Globalization, 2: US Autoworkers, 0

The recent UAW ratification of the Chrysler contract that contains many of the same provisions that were adopted in the labor agreement signed with GM last month is another major blow to the jobs and welfare of US autoworkers.  Globalization, the Big Three’s grand strategy of pitting the workers of North America against one another in order to assure handsome profits, has won another handy victory (see “Globalization Now: The North American Auto Industry Goes South”).

The current round of “pattern bargaining”, where subsequent labor contracts follow the precedent set by the initial deal struck between the first of the Big Three and the UAW, simultaneously affects the past, present, and future of all workers and retirees covered by the new labor agreements.

Connecting the Past, Present and Future

Because labor contracts include provisions that are active, retroactive, and proactive, they connect the past, present and future in multiple ways.

The Health Care Trust

The “health care trust” (VEBA) covers both the past and the present.  This stipulation of the current agreements transfers the health care liability for both current and retired autoworkers to a UAW administered health care trust at a substantial discount for the Big Three who initially incurred the liability.  This provision is not merely a concession but one of the biggest givebacks in US labor history.  During negotiations the press has systematically ignored the fact that it applies to benefits that have already been earned by workers.  Though the value that was lost through this scheme can be estimated in dollars, the ultimate cost of this giveback, in terms of the quality of life for autoworkers and their families, remains to be seen.

A second connection between the present and the future under the new agreements that will affect all current and future employees will occur on the shop floor.

Tiered Wages

At first blush, instituting lower wages for new-hires appears to be a future provision of ratified contracts, but past experience in other industries has shown that the acceptance of a tiered-wage system eventually drags all workers down.  Nothing tempts companies to enhance their bottom line more than replacing grandfathered workers with cheaper new-hires.  The result is that although a tiered-wage system specifically targets new-hires, it impacts current employees as well.

Although the health care trust and tiered wages are critical issues, it is a future possibility that is dominating the current round of bargaining far more than the past or present — the question of whether there will be any auto work at all in the Midwest in the future is the hottest issue on, and off, the table.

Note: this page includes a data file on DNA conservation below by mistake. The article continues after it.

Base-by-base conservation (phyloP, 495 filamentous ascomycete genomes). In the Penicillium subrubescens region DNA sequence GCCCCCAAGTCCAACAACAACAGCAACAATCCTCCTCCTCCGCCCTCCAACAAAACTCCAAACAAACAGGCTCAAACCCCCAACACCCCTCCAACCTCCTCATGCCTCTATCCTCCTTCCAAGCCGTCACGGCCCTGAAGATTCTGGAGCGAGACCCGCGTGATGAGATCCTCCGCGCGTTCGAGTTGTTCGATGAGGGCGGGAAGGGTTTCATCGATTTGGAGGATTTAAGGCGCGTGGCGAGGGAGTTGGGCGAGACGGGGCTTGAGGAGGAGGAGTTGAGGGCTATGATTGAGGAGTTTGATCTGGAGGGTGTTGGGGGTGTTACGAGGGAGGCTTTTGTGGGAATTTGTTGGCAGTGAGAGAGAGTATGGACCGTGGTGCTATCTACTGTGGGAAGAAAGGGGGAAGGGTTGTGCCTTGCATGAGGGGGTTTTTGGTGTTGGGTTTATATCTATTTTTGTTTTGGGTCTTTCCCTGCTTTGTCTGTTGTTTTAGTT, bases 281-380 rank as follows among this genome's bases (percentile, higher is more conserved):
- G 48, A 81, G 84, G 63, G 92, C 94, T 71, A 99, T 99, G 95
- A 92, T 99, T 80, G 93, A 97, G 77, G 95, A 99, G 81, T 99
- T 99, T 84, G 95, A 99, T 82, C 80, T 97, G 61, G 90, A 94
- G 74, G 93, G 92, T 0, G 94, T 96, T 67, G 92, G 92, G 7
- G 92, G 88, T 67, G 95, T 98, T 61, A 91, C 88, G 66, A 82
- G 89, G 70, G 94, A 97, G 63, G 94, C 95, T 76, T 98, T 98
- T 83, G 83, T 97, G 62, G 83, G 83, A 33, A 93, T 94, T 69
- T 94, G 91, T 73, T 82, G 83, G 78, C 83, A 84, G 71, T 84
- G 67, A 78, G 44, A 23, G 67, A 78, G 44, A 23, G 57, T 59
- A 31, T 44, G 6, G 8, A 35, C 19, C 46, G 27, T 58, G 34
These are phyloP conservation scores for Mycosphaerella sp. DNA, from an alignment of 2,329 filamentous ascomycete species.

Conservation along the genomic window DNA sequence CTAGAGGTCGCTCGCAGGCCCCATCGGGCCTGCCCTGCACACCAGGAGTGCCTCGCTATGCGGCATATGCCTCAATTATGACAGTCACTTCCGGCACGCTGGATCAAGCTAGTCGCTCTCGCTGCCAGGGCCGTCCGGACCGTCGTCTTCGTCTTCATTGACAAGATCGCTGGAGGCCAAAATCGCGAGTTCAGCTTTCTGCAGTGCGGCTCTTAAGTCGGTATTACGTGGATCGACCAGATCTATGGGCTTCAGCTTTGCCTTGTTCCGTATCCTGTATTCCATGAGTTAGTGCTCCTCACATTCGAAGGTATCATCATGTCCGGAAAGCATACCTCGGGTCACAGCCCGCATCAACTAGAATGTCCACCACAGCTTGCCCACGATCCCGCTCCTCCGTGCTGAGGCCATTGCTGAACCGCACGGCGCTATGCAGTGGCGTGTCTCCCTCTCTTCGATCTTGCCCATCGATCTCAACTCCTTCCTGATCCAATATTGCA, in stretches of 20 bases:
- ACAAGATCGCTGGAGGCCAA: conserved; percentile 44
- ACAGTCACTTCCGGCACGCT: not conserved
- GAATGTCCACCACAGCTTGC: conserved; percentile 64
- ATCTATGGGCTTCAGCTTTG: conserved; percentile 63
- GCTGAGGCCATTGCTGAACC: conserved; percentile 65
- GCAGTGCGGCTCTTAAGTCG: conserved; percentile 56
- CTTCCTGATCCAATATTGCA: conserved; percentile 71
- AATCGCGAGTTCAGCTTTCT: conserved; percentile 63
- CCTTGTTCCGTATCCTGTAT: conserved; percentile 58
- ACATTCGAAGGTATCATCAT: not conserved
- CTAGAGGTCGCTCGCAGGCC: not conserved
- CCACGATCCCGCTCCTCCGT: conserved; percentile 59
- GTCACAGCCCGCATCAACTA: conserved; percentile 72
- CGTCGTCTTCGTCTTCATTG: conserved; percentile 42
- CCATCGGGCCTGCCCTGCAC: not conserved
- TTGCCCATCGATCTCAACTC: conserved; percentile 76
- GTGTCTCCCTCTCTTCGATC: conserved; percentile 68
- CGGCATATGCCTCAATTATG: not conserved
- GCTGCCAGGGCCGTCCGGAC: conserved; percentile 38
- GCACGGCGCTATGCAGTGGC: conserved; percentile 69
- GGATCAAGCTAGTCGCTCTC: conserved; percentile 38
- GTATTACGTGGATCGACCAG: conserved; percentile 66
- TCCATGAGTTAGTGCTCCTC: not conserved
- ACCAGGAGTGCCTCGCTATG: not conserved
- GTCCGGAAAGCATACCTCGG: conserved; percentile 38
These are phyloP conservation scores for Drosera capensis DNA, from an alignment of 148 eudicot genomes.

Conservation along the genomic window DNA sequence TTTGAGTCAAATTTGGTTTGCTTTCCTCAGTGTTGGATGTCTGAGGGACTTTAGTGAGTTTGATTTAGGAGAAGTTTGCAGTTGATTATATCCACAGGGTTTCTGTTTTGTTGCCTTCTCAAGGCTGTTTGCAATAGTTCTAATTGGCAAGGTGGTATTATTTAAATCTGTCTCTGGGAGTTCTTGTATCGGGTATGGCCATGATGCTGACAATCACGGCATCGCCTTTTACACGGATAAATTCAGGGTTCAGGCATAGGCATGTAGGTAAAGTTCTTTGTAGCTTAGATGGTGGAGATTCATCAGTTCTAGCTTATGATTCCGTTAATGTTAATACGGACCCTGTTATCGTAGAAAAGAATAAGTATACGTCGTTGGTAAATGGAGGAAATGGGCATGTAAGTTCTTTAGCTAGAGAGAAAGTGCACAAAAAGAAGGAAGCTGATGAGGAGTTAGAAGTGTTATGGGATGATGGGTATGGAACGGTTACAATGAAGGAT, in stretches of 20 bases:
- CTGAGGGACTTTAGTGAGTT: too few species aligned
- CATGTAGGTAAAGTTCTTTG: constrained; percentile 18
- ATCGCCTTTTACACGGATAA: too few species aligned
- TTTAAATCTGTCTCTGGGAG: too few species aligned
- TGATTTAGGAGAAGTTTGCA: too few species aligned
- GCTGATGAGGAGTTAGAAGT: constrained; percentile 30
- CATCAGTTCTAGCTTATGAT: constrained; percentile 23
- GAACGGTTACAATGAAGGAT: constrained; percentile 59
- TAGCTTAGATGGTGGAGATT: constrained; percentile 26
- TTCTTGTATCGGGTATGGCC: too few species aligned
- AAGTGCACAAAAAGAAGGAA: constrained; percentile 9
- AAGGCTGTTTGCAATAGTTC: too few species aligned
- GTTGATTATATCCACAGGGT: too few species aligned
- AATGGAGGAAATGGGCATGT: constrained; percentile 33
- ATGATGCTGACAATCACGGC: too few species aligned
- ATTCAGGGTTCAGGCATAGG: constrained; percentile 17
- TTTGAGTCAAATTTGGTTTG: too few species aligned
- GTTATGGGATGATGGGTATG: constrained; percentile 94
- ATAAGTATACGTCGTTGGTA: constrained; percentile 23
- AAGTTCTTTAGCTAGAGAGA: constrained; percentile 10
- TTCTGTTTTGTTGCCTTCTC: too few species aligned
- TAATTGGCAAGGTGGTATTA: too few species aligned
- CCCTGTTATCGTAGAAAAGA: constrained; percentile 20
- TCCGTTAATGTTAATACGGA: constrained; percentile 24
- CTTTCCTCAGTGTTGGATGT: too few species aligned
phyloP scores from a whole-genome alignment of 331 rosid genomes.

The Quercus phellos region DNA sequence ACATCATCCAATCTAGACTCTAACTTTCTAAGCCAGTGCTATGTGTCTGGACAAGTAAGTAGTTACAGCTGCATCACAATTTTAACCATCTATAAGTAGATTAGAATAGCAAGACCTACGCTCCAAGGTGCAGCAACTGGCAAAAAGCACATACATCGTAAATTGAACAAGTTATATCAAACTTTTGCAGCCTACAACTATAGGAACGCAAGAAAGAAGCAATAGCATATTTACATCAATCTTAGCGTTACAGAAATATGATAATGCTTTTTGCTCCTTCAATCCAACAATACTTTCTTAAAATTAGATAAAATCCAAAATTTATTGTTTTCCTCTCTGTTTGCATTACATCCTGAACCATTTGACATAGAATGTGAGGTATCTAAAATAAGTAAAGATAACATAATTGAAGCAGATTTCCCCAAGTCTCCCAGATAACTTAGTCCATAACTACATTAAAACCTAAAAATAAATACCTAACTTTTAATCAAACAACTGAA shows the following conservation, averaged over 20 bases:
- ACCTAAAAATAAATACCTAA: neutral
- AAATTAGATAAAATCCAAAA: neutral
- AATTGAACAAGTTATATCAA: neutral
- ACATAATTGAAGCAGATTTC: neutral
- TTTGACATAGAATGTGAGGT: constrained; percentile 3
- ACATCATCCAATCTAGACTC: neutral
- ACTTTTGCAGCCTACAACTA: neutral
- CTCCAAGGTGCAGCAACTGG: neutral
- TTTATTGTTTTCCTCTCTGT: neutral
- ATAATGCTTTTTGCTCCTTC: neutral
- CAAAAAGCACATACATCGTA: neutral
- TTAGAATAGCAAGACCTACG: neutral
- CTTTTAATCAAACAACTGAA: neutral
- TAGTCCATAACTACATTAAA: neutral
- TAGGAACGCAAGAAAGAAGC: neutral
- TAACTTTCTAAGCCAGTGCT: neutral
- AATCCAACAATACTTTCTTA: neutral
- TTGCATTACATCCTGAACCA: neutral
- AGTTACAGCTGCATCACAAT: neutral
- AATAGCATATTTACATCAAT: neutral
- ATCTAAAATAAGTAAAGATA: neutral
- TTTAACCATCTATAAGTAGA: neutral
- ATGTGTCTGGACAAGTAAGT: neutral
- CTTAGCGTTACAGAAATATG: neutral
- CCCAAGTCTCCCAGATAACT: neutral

The Not-So-Invisible Hand of Globalization

Guarantees of future work in the Midwest, or lack thereof, represent the not-so-invisible hand of globalization in current negotiations.  In the GM deal there were some tentative offers by the company to invest in new plants and upgrades in the Midwest that were not matched in the Chrysler offer.  In spite of this critical discrepancy, the Chrysler pact was ratified.

In an official statement, Chrysler’s co-president, Thomas W. LaSorda, said the company was “pleased that our UAW employees recognize that the new agreement meets the needs of the company and its employees by providing a framework to improve our long-time manufacturing competitiveness.”  Clearly, Chrysler realizes that the UAW employees at Chrysler have been cowed by the threat of offshoring even more jobs to the South and are reconciled to competing with offshore workers.

The New Globalized Auto Plant Corridor

In the upcoming Ford negotiations, management is going to call on workers for bigger givebacks than those conceded to GM and Chrysler under the same thinly veiled threat of globalization.

The ongoing round of bargaining in the auto industry clearly indicates the weakened position of the UAW in the globalized labor market.  The history of the decline of North American autoworkers and their communities illustrates clearly that globalization is slash-and-burn capitalism that ultimately leaves ruin in its wake.  Until it is confronted as such, the givebacks will continue until there is nothing left to give.

Richard D. Vogel is a political reporter who monitors the effects of globalization on working people and their communities.  Other works include: “The NAFTA Corridors: Offshoring U.S. Transportation Jobs to Mexico”; “Transient Servitude: The U.S. Guest Worker Program for Exploiting Mexican and Central American Workers”; and “The Fight of Our Lives: The War of Attrition against U.S. Labor.”   Contact:

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